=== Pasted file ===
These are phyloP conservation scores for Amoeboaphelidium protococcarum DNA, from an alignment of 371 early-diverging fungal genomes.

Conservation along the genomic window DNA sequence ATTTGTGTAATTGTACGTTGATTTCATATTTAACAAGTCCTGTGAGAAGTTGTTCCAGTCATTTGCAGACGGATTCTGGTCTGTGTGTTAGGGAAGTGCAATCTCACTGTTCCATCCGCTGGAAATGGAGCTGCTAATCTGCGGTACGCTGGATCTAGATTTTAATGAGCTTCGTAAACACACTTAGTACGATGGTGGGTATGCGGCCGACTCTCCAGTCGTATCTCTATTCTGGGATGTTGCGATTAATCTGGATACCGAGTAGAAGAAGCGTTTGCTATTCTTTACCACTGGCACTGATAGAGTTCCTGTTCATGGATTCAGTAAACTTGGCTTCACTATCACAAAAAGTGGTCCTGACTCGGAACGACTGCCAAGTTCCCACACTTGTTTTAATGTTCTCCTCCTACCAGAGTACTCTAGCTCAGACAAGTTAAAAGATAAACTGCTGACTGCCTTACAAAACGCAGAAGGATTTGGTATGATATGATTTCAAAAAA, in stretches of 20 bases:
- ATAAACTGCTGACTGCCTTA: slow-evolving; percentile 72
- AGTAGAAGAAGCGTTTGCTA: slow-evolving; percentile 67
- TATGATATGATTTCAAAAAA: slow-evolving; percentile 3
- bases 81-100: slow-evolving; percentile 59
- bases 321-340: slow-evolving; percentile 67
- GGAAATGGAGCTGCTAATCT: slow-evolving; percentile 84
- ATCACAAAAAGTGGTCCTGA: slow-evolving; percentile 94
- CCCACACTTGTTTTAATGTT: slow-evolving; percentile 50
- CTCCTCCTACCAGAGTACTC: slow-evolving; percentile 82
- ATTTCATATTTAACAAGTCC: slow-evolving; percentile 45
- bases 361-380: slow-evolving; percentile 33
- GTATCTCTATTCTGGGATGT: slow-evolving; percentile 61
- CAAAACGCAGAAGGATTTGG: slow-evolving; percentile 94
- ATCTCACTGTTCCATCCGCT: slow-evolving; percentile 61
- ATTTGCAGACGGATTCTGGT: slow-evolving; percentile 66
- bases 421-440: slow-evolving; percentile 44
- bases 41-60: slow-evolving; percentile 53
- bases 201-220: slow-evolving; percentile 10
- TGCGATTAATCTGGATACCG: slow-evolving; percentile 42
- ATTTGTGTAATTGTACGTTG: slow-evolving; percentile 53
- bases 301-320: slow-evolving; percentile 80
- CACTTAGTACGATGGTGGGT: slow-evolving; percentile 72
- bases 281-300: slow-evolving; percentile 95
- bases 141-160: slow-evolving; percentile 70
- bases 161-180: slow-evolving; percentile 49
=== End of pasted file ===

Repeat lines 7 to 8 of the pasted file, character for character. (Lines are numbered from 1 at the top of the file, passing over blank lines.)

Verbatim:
- bases 321-340: slow-evolving; percentile 67
- GGAAATGGAGCTGCTAATCT: slow-evolving; percentile 84